10 Must Avoid Mistakes Before Building a Single Family Home
Sep 24, 2021
General contractors can’t afford to make any mistakes.
In our previous blog about the lumber market, we shared CHBA’s analysis regarding the impact of lumber prices on the cost of building homes in Canada in the first quarter of 2021. Their study found that the average construction increase due to the instability of prices in the lumber market reached a ballooning price average of $19,254.
Among nine provinces included in the study, Nova Scotia, New Brunswick, Manitoba, and British Columbia hit record-high increases above $20,000. With these costs in mind, general contractors must review their overall operation to help homeowners avoid paying unnecessary costs that might result from inefficient construction methods by general contractors. In this three-part blog series, Lucullan identified the must-avoid construction mistakes that may arise before, during, and after construction. We believe that identifying these mistakes will be helpful not only to the contractors but also for the homeowners and realtors too.
Keep reading to know the ten must-avoid mistakes before a single family home construction.
Ten must-avoid mistakes
1. Setting the bar beyond reality
This mistake is usually the number one enemy of building a successful single family home. Since the whole construction process depends on the expectations defined beforehand, being realistic with the terms set, designs given, specifications shared, and timeframe provided could definitely help make sure that the project on-hand is done efficiently so that the client will be happy and satisfied.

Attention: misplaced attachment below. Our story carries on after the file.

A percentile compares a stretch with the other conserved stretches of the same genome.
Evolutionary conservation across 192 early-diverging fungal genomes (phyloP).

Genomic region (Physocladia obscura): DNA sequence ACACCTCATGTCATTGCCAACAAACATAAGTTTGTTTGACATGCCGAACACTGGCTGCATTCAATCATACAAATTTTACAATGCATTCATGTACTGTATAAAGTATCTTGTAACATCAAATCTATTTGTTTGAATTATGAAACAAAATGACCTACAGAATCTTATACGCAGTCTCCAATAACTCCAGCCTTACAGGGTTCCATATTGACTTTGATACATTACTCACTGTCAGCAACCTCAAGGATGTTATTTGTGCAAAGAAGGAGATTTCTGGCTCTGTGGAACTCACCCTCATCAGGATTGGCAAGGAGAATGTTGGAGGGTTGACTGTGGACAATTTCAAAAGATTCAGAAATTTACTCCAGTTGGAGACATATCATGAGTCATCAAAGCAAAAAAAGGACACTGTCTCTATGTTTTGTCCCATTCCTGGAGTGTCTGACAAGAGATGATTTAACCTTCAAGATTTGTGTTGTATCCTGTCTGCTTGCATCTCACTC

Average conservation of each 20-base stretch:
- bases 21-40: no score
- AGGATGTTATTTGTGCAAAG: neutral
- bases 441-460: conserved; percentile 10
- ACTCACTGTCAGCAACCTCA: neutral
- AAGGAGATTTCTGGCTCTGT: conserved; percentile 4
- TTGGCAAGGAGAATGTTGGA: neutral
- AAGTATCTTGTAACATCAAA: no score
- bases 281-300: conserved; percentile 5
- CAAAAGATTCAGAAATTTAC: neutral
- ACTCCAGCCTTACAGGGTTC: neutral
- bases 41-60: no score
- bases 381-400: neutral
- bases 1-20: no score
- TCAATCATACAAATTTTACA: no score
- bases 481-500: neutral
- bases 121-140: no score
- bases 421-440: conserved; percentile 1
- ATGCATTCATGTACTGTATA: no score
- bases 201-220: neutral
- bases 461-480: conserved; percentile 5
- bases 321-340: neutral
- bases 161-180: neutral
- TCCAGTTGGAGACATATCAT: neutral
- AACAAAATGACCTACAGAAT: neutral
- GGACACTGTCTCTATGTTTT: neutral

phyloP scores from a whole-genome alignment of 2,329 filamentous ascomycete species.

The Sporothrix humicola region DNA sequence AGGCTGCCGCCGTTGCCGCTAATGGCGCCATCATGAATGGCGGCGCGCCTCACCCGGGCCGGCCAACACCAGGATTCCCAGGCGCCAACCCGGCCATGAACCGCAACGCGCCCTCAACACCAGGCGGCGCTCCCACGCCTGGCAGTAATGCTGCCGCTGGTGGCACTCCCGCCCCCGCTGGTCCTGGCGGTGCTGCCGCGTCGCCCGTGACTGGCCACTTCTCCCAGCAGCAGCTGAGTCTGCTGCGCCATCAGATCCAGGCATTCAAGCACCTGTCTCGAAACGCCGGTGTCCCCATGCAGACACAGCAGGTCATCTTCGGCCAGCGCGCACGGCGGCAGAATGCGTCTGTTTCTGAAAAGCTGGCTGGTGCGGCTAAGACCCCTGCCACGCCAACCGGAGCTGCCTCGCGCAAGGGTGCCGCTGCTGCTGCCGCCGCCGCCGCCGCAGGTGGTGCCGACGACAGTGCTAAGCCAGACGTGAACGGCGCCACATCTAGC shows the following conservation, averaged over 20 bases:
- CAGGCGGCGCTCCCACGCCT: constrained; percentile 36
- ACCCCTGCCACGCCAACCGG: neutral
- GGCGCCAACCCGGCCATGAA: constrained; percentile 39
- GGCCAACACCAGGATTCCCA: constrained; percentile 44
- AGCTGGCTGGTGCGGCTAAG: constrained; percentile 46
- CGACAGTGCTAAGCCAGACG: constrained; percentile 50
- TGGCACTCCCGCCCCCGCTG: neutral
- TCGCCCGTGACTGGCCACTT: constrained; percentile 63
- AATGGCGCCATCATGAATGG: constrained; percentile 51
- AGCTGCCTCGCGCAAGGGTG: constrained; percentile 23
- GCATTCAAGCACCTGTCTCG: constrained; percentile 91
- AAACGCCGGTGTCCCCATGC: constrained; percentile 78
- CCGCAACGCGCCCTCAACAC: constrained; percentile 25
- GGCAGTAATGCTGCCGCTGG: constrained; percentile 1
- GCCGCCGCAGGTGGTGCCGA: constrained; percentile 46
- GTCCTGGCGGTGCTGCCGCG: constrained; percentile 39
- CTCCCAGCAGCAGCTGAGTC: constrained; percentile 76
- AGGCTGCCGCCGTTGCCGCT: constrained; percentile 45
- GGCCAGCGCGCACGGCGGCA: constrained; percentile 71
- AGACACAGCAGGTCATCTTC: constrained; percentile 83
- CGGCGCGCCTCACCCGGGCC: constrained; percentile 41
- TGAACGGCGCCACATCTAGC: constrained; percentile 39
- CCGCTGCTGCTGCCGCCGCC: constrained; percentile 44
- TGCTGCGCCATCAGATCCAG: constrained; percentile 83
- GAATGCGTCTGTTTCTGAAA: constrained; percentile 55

This advice may sound cliche, but reminding you of using the S.M.A.R.T. goal could help make any single family home construction plans realistic and achievable.
2. Forgetting to communicate
Not communicating could reflect how general contractors handle their internal affairs. Clients can quickly determine if the team is not communicating internally. In one of the reviews made by a client on a famous platform regarding a general contractor, she perceived that the contractor is disorganized internally. She found this out because whenever she gave a list of deficiencies to one person, they found that the rest of the team was unaware. Even if the contractor created a nice design for her home, the headache, and frustration she felt whenever she tried to get information from the team were not worth it.
Because of what the client experienced, the company's overall credibility was affected.
Communication is critical to making any project successful, positively impacting the client's satisfaction and the general contractor's overall performance. Make communication a habit before, during, and after any single family home construction.
3. Not gathering the entire team from the start
Even if you have the best set of skilled and professional single family home builders, failure to gather them together from the start may only result in sub-standard outputs. For example, the general contractor's exceptional architect may fail to provide his best skill in rendering if his priorities and goals are not aligned with the contractor's tasks. Assembling the team before starting the home construction should be kept in mind. Gathering the team together before the home construction lets you fully convey the homeowner's goal, which can eventually help you synchronize the overall home construction.